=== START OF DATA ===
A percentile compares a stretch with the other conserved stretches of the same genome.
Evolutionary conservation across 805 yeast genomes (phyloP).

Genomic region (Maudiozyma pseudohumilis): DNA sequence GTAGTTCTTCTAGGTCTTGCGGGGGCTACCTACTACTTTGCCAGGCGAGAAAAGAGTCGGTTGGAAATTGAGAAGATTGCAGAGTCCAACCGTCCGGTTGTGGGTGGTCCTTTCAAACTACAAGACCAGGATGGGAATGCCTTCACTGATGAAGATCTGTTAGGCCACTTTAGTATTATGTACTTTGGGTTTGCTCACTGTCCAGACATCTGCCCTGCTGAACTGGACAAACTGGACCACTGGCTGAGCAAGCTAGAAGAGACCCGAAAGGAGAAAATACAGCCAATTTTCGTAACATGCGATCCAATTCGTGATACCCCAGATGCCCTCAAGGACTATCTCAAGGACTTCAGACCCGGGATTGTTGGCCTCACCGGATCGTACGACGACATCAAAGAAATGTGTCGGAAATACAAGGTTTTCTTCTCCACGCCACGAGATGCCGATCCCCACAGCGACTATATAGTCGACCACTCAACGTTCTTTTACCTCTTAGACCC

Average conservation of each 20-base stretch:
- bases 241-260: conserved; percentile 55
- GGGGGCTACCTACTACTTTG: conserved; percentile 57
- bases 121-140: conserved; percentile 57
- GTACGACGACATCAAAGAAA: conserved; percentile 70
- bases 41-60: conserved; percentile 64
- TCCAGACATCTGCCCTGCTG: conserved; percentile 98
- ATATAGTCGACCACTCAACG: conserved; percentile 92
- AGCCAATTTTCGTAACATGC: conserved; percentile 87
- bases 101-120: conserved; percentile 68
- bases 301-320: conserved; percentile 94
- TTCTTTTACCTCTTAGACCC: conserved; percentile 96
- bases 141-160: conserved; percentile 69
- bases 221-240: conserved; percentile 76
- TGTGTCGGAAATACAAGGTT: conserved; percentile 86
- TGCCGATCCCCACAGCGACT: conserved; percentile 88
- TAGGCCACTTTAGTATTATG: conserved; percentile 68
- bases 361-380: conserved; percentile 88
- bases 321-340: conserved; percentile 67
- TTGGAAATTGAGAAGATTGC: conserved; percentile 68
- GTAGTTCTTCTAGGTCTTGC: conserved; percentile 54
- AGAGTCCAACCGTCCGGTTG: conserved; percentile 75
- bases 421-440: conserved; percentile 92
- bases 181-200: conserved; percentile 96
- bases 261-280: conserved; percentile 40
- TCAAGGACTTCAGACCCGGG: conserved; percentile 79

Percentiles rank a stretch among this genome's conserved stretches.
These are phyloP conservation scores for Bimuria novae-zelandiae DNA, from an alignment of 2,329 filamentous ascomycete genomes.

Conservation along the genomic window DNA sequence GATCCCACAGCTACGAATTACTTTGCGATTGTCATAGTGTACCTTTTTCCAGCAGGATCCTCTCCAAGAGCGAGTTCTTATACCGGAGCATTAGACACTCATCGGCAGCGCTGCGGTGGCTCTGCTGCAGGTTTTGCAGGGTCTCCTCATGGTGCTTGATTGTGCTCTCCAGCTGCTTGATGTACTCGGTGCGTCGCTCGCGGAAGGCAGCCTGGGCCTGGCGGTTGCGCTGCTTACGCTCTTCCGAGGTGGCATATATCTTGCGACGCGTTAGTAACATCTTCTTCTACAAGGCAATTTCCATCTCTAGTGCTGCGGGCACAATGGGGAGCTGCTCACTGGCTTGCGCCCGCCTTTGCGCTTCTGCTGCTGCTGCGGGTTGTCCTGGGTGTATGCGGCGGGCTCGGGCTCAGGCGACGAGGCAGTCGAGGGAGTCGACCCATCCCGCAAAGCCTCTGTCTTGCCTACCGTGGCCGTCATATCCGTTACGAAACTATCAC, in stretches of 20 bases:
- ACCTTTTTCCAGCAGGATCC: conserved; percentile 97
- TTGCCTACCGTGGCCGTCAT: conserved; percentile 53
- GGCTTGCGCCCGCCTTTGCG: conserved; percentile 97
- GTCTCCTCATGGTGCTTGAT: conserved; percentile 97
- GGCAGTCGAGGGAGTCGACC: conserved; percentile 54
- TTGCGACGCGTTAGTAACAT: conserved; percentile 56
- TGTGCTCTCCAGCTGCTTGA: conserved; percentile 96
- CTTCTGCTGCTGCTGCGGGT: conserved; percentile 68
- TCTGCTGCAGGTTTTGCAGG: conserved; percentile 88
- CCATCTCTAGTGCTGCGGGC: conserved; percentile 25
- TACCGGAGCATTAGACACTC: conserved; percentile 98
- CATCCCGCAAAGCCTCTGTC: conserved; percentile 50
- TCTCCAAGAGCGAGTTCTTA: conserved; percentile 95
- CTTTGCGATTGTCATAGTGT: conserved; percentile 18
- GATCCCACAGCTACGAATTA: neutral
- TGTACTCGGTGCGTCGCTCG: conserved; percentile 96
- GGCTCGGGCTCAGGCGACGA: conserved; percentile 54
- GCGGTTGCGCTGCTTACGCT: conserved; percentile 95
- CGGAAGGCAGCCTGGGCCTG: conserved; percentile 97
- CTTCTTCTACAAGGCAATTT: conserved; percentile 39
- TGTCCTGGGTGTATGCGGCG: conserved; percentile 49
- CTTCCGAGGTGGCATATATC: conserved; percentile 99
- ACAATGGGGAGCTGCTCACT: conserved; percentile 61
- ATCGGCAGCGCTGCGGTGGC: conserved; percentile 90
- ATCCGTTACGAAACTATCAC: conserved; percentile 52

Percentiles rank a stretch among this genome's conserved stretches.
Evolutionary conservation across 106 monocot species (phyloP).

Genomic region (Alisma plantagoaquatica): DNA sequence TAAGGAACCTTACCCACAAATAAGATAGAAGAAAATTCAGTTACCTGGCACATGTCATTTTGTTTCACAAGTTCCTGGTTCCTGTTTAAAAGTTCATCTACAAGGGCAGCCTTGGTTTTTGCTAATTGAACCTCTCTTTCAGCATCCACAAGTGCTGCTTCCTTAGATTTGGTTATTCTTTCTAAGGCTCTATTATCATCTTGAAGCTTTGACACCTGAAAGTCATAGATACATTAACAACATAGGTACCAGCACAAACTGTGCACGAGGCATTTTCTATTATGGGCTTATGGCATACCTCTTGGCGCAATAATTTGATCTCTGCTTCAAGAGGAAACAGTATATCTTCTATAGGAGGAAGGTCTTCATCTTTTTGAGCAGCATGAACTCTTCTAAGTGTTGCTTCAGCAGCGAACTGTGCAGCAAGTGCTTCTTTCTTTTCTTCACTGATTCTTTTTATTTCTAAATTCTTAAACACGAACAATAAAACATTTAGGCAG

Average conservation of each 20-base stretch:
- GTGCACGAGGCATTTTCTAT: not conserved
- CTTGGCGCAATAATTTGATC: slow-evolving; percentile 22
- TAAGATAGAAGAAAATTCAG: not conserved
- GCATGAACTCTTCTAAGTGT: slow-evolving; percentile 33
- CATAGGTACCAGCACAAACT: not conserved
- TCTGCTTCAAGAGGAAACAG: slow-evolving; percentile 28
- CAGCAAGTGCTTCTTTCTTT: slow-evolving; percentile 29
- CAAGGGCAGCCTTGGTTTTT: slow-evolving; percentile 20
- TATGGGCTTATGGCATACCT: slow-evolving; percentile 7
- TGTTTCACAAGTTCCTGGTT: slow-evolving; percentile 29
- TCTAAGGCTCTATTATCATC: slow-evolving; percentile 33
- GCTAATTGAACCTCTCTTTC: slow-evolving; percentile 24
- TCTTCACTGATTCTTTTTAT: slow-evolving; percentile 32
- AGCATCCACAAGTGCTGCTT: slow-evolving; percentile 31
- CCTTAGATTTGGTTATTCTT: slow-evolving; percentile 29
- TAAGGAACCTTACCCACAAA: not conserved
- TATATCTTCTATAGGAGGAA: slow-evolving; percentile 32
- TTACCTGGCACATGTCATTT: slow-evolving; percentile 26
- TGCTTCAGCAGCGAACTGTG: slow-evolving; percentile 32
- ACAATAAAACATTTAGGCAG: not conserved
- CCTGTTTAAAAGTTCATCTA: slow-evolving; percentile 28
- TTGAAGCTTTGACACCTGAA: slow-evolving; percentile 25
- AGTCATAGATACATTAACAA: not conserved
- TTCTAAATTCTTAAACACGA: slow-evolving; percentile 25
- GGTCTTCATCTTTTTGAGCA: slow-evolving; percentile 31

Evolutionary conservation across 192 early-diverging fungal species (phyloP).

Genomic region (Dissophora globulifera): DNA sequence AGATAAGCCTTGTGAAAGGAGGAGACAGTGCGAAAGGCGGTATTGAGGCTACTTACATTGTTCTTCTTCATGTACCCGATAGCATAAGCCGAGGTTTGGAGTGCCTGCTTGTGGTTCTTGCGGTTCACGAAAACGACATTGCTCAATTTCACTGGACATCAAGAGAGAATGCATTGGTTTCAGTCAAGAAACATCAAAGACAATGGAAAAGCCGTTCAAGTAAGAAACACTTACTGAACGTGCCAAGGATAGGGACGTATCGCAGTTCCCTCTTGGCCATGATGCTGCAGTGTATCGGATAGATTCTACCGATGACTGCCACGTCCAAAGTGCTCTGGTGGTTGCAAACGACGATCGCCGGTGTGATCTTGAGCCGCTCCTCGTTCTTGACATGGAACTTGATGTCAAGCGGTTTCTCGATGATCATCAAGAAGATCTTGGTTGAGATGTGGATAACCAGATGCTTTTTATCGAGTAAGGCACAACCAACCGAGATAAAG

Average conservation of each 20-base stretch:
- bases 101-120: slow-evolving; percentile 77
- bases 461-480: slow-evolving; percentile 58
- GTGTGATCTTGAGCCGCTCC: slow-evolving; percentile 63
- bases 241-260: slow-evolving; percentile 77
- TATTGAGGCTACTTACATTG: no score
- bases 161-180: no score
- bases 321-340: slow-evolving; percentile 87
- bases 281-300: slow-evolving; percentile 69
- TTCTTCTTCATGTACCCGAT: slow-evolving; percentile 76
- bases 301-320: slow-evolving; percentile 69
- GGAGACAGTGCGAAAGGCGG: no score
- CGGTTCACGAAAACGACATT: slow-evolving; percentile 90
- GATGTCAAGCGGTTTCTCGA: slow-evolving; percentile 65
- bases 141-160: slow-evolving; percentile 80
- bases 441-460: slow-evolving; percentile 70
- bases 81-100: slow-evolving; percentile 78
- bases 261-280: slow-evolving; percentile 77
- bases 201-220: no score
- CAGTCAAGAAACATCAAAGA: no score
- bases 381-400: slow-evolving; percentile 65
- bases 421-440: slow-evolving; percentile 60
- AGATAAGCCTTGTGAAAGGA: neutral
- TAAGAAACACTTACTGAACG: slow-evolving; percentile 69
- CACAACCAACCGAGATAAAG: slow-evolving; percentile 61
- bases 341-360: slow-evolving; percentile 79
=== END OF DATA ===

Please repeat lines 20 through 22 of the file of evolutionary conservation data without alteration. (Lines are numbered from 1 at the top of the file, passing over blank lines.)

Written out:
- TAGGCCACTTTAGTATTATG: conserved; percentile 68
- bases 361-380: conserved; percentile 88
- bases 321-340: conserved; percentile 67